Thy black is fairest in my judgment’s place.Sonnet 131, William Shakespeare.
Uroob’s dark lady, Raachiyamma is a beautiful ode to the darker feminine. Raachiyamma is a name that echoes the night. It bears fortune, pretty much like a woman who dares to write her own destiny. She is a fierce, wild spirit. Yet she stretches to the nurturing mother archetype as well. She embodies the dark feminine extension of the trinity. Like Schulamite in the Song of Songs, she is “dark, but lovely.”
Raachiyamma embodies Lilith. She defies order. She is reckless. Yet she is also nurturing and vulnerable. She heals. She is bound by her chaste vows that has a vibrant hue of turmeric. But as age whither her the bright yellow of turmeric fades into a pale cream of sandalwood. Yet it acquires a new found fragrance just as she learns to find purity more in love than societal conventions. Breaking rules was as easy as rejecting three proposals for Rachiyamma. Afterall she is the chaos. She renews herself, for she knows that destruction is the cause of coming into being.
The narrator reconnects with Raachiyamma after a hiatus of eleven years. The story unfolds in the intersection of the past and the present. The story is all about Rachiyamma on the surface. She is like Kali. She is the terrible mother. But she is also the anima to the narrator, who could be the writer or, even more interestingly, the reader. The narrator, like Kalidasa, Tenali Raman or Naaranathu Bhraanthan, is embracing the dark goddess, the soul image.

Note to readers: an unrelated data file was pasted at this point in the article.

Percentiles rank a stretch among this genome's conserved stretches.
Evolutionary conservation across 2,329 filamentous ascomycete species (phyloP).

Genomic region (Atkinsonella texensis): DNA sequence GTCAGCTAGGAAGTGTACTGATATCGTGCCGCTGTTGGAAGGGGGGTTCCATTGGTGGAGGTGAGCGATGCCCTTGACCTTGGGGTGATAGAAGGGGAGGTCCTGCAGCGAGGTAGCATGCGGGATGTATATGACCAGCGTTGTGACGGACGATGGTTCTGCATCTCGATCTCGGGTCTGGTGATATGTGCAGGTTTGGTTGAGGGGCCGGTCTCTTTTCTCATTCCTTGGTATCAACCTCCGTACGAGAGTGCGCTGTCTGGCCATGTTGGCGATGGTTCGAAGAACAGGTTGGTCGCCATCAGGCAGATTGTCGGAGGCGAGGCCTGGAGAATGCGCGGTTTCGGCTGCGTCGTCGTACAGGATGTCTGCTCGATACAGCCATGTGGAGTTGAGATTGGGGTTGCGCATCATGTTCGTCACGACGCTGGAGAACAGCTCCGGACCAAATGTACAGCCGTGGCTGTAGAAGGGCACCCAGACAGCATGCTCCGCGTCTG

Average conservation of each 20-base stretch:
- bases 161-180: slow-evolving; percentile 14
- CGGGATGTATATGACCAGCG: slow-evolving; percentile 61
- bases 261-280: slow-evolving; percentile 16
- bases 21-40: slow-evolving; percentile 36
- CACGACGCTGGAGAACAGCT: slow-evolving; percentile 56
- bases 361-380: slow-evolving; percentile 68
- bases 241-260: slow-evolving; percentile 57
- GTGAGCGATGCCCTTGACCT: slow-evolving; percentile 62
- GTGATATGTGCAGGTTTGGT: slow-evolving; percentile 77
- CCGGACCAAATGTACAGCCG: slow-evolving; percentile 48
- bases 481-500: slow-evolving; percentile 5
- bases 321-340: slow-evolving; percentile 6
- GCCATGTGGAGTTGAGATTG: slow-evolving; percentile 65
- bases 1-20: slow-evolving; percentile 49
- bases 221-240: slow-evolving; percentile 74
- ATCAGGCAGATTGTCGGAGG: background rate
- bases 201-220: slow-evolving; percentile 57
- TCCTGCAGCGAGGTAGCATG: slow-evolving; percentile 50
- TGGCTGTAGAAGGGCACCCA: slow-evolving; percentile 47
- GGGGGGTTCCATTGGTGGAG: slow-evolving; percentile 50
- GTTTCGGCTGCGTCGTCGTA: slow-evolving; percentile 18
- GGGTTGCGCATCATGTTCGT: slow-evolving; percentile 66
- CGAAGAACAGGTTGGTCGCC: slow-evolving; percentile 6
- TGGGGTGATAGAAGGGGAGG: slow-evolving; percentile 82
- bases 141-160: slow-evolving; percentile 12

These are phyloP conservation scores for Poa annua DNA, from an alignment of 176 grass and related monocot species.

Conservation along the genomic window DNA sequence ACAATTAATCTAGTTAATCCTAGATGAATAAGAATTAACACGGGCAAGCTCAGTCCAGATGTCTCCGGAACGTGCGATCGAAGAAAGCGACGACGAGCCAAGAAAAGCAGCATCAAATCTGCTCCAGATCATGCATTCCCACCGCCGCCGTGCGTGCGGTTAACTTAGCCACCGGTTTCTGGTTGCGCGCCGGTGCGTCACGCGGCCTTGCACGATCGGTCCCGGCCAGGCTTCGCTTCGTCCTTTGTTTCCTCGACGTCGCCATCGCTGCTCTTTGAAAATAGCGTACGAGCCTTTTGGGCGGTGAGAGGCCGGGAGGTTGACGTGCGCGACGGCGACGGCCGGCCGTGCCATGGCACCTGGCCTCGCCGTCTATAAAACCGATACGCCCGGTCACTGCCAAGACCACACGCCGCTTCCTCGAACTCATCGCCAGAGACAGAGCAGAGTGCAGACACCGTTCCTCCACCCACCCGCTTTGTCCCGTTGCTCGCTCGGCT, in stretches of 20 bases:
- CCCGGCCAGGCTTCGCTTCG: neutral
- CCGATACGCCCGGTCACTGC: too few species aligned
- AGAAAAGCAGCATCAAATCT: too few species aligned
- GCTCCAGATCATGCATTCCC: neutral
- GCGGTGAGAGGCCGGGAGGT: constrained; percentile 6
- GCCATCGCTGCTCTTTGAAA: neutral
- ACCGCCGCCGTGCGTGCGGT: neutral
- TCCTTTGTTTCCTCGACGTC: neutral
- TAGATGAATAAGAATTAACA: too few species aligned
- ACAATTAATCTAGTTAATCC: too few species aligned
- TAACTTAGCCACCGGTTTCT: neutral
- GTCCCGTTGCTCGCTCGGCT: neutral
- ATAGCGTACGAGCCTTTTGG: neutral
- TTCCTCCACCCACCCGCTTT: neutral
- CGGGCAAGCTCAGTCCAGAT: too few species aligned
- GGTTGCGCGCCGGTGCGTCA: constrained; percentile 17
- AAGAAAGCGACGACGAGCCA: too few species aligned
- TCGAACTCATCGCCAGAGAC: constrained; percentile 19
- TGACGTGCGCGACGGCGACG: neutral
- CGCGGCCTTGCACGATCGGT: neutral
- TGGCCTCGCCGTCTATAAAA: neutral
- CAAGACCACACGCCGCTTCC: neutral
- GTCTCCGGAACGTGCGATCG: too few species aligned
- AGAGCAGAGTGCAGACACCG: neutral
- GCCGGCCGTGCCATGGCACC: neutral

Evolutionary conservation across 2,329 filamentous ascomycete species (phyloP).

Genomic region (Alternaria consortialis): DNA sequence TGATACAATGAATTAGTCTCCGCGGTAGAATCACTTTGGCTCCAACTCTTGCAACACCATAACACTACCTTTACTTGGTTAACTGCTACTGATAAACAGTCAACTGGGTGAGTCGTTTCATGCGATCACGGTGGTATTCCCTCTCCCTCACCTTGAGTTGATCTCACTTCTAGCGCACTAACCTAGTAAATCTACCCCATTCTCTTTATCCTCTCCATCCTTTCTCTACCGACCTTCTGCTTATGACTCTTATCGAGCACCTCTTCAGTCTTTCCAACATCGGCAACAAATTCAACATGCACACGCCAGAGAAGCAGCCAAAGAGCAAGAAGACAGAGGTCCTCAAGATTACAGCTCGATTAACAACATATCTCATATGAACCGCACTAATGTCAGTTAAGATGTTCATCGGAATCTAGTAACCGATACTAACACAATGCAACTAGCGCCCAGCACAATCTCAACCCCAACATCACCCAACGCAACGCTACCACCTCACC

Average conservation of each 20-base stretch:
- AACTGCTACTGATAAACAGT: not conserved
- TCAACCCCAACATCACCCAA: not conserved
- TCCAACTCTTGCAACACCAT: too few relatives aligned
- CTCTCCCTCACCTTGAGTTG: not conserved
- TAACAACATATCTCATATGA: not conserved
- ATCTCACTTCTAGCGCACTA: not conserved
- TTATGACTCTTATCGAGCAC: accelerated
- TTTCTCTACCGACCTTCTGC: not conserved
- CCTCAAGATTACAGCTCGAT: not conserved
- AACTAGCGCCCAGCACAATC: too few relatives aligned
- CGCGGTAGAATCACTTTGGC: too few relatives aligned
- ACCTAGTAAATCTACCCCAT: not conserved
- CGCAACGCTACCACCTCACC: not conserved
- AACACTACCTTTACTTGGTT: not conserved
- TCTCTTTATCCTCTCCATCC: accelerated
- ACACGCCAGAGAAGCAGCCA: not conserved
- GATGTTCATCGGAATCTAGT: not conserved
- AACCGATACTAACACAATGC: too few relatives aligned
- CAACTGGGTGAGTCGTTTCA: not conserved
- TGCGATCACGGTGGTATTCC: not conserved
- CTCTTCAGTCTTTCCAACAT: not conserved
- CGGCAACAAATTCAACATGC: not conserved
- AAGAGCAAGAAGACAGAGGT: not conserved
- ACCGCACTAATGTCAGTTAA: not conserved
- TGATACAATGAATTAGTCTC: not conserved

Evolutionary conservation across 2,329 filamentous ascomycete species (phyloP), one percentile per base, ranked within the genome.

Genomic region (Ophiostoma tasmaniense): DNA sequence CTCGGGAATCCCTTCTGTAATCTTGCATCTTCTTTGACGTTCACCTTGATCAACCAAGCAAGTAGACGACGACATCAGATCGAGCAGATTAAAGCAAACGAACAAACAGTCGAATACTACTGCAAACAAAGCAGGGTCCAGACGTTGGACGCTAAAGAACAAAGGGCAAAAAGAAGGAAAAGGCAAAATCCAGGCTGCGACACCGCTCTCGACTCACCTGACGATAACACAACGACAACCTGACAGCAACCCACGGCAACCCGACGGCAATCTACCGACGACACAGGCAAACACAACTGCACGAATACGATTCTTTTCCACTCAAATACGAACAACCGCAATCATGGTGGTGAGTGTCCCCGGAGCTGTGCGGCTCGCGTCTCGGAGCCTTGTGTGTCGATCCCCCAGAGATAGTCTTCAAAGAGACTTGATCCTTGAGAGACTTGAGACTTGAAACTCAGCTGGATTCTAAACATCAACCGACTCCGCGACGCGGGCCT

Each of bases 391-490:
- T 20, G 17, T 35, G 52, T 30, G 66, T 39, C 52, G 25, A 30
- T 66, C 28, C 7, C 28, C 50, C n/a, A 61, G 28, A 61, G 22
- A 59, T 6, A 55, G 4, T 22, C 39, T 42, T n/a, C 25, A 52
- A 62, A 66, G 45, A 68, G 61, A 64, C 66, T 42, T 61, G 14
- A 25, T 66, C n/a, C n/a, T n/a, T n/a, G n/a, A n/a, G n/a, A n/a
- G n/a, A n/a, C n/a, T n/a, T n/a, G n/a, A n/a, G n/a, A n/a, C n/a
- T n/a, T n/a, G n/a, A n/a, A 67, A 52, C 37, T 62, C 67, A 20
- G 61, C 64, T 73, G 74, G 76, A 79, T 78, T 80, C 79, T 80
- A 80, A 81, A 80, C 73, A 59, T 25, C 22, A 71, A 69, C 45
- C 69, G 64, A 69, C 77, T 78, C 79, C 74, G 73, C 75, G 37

Rachiyamma invites you to the dreadful serenity of her dark laps, where the narrator transforms himself into a different hero, a Tantric hero, a Vira, as James Hillman puts it. This is not the conventional hero who would save the damsel in distress and make her deliver, for he fails before her vow smeared with turmeric. The Tantric hero, instead individuates the terror inducing mother rather than defeating her. It’s a descent in evolution – from sophisticated vision to primeval olfaction. This descent into the shadows of the past paves way to differentiating the terrible mother from the anima and individuating it. That is when turmeric hues of longing gives way to the fragrance of sandal.